Ethical Challenges in Short-Term Global Health Training
CASE 8: Telling the "Truth"

In this case, Jeffrey has learned just how complex the "truth" can be.

  • In the first vignette, he learned that different cultures and communities communicate the "truth" differently. Not all apparent conflicts about "truth telling" turn out to be real conflicts.

  • In the second vignette, he learned something closely related: In short-term programs abroad, trainees should recognize that who tells the truth can be just as critical as what is contained in the message. Locals and others who know a community well are more likely to know how the truth is communicated; they are also more likely to be trusted by those in the community.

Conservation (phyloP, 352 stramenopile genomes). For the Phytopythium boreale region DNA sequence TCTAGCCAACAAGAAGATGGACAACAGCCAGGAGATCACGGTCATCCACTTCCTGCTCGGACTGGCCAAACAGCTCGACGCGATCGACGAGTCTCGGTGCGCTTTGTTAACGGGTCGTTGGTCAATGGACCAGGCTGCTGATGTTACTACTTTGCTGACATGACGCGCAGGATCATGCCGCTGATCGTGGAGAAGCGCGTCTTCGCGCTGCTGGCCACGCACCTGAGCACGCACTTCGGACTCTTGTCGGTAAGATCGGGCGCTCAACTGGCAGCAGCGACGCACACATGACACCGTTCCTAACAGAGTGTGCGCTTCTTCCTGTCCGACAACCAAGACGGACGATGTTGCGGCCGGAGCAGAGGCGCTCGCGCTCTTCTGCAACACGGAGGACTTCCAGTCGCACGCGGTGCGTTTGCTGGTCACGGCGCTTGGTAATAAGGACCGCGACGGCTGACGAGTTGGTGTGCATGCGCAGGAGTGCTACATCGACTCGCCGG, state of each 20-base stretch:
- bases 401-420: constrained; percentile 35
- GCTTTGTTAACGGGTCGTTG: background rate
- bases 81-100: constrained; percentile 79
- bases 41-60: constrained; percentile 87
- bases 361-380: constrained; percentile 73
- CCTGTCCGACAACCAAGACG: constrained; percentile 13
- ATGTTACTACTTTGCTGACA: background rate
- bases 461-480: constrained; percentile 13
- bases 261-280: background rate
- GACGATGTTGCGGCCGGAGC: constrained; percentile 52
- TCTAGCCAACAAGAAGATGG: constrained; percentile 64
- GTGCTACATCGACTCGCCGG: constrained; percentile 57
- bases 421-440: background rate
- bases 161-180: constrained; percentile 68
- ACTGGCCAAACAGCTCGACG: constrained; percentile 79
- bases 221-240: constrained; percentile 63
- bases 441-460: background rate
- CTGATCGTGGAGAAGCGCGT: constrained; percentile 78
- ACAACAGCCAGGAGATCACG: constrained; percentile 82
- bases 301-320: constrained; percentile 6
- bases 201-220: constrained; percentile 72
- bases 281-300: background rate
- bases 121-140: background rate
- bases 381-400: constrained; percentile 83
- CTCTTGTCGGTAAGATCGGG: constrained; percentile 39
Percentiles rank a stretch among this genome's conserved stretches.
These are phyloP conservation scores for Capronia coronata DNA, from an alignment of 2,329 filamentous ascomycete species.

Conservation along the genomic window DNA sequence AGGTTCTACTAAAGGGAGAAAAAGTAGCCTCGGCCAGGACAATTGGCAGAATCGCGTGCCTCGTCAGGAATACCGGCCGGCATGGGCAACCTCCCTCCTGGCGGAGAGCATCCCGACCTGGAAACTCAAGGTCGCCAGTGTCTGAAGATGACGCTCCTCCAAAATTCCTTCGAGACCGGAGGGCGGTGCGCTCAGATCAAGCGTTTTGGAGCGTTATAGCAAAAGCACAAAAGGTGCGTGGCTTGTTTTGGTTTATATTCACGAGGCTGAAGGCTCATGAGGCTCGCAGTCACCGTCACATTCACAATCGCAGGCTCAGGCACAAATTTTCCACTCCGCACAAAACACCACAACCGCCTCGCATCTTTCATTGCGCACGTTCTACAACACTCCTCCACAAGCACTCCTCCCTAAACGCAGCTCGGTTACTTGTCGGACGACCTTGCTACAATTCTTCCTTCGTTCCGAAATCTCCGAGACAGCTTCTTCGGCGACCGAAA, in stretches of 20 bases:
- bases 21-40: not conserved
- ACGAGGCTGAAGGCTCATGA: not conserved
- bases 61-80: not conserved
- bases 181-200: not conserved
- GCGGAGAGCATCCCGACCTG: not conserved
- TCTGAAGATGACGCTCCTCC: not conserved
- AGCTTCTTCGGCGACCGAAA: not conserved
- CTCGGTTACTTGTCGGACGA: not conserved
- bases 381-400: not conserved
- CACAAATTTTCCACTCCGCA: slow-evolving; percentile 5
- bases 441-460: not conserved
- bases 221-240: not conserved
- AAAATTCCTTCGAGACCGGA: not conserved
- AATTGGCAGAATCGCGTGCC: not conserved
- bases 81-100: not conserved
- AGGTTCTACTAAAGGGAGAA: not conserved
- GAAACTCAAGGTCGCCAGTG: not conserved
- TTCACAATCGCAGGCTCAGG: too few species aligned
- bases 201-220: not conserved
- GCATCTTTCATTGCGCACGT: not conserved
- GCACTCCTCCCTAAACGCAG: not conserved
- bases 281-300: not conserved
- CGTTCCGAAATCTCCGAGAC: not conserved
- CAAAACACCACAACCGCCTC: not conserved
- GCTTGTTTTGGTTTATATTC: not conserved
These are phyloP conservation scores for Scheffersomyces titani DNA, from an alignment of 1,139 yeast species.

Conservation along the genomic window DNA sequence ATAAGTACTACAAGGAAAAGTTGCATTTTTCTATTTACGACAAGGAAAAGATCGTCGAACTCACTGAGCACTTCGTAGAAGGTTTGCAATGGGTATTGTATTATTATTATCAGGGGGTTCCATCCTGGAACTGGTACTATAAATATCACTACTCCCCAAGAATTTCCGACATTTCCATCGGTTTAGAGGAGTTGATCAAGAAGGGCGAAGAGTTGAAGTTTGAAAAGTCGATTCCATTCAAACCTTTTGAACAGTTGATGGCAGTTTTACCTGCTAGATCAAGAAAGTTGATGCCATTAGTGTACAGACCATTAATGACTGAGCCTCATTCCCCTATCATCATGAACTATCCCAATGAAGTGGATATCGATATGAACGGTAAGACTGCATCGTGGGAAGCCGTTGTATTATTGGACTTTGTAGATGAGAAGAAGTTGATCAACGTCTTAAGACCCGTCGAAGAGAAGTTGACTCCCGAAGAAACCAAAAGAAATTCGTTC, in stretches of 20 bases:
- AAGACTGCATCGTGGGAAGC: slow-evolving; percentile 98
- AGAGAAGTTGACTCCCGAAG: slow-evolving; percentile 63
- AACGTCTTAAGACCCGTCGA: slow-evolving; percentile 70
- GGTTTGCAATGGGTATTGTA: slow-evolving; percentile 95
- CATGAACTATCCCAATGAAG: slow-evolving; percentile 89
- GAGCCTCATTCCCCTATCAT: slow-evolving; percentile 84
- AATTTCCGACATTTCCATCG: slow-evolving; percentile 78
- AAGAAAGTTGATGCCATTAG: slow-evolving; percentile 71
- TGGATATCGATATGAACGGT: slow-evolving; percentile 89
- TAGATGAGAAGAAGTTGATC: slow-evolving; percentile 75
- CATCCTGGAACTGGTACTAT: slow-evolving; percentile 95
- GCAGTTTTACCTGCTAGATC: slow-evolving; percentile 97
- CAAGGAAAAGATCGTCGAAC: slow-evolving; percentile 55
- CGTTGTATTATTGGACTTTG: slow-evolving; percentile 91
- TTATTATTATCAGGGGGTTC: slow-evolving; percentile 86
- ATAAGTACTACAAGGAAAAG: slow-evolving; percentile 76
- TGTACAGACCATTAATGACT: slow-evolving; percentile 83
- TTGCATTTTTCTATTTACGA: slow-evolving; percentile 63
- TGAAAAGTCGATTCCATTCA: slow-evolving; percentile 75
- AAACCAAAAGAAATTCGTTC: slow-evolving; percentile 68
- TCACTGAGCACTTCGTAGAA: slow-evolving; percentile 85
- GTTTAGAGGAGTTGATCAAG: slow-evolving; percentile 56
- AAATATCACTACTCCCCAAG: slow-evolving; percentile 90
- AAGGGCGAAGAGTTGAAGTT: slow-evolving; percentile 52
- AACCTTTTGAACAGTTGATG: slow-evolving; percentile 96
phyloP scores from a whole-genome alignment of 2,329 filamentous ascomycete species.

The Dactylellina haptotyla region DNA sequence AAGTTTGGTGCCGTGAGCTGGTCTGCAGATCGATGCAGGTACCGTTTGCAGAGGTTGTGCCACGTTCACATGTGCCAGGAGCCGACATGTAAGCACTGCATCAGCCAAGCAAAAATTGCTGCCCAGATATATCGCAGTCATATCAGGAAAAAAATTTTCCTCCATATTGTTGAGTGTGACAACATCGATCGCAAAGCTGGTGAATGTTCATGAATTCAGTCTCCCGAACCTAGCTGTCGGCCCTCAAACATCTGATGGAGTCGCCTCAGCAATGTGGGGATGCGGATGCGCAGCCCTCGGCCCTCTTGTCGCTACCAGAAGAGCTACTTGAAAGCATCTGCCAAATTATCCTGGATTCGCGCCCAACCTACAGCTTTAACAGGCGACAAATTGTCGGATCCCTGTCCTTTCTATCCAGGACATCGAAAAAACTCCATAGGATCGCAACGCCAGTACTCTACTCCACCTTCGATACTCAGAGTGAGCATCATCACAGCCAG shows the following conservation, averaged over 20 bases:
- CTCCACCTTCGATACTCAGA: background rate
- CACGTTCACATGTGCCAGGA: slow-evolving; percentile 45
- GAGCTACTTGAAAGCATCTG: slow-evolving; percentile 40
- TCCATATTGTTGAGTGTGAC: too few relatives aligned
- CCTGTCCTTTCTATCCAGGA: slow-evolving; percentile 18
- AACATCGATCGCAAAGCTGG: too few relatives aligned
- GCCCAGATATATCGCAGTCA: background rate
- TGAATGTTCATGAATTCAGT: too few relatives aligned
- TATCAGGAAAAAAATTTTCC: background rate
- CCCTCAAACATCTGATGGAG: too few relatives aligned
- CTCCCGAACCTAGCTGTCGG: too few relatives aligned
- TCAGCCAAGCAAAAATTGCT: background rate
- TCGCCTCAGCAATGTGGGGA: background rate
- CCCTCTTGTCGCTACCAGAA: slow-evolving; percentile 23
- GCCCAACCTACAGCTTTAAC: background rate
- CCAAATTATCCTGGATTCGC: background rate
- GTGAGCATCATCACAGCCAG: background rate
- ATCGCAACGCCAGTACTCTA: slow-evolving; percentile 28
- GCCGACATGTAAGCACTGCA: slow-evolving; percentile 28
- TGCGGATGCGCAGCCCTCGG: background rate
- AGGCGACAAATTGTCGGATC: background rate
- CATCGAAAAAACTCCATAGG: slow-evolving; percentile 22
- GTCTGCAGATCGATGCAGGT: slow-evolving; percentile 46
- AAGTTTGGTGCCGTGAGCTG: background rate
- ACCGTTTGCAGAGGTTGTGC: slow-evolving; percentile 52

• In the final vignette, Jeffrey realized, quite to his surprise, that the themes about truth telling do not just arise with respect to "clinical" diagnoses. How a community understands the truth can affect other parts of short-term programming as well (such as health related educational interventions, as in this case).

Of course, in some instances, a trainee may find him or herself in a situation where the "truth" really is in conflict. Such situations were not examined in this case. Although ensuring these conflicts are real (as noted in vignette one) is a first step, we encourage trainees to work closely with their advisors, sending and host institutions, and sponsors to deal with these difficult situations. They admit of no simple solution.
Nonetheless, trainees, sending and host institutions, and sponsors can help ensure a successful and productive short-term training program by being alert to the complexity of "truth telling."

Additional Resources


© Stanford University Center for Global Health and the Johns Hopkins University Berman Institute of Bioethics.

Project funding provided by Doris Duke Charitable Foundation (DDCF)